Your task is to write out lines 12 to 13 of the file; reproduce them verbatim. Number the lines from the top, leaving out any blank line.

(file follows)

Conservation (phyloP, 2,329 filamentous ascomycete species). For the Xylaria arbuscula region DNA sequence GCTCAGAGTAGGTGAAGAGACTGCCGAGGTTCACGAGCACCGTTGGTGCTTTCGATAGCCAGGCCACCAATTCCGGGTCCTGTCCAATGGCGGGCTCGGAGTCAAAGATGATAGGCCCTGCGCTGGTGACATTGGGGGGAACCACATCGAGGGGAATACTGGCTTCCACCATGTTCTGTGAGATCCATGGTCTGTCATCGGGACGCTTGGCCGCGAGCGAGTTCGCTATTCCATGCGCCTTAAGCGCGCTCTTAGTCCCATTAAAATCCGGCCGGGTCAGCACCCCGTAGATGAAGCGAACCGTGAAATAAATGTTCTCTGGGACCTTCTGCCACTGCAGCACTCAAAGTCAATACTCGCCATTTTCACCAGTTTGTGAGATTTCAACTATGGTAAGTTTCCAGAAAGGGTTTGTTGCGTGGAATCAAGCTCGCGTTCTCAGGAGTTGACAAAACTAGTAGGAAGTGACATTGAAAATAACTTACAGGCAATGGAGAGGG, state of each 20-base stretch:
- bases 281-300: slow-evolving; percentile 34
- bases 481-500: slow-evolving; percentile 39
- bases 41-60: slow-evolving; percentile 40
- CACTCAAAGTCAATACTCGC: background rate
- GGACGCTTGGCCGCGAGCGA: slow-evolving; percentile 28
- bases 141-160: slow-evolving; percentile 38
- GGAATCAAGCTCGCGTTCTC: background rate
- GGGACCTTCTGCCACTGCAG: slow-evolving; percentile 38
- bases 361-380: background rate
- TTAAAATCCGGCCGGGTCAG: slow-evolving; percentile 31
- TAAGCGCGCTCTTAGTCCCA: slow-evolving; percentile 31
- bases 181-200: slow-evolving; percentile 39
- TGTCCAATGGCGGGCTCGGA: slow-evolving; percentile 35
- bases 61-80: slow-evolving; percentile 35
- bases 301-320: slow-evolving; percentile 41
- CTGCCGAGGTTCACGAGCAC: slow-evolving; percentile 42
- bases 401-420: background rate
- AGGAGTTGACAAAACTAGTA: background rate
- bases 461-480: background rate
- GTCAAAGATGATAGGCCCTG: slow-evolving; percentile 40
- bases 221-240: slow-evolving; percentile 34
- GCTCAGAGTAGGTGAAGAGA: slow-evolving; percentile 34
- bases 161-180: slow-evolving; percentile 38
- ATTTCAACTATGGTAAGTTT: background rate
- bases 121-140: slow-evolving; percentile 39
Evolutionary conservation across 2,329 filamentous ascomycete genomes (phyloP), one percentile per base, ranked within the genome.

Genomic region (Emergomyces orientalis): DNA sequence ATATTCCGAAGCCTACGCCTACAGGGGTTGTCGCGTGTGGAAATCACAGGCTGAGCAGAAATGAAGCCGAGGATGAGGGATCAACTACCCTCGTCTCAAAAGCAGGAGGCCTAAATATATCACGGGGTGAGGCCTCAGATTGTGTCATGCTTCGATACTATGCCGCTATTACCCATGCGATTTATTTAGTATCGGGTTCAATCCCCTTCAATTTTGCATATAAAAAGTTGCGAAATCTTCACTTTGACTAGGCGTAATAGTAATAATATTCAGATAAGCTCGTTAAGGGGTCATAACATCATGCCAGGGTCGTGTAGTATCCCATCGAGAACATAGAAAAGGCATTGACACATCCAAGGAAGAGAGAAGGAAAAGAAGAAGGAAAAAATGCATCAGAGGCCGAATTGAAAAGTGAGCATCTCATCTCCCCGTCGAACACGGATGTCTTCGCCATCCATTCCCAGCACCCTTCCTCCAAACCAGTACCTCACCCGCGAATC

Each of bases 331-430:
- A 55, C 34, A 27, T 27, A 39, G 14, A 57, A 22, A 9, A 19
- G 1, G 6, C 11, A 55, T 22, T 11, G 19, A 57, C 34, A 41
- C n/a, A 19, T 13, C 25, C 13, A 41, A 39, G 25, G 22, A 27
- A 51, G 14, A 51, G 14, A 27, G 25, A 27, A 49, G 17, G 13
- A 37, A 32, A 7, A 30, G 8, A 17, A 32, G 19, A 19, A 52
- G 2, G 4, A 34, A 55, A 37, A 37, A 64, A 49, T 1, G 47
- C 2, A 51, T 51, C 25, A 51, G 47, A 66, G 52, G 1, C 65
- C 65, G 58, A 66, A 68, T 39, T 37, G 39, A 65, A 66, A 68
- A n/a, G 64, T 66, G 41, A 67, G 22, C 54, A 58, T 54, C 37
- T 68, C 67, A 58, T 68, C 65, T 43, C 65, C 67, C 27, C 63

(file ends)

- TAAGCGCGCTCTTAGTCCCA: slow-evolving; percentile 31
- bases 181-200: slow-evolving; percentile 39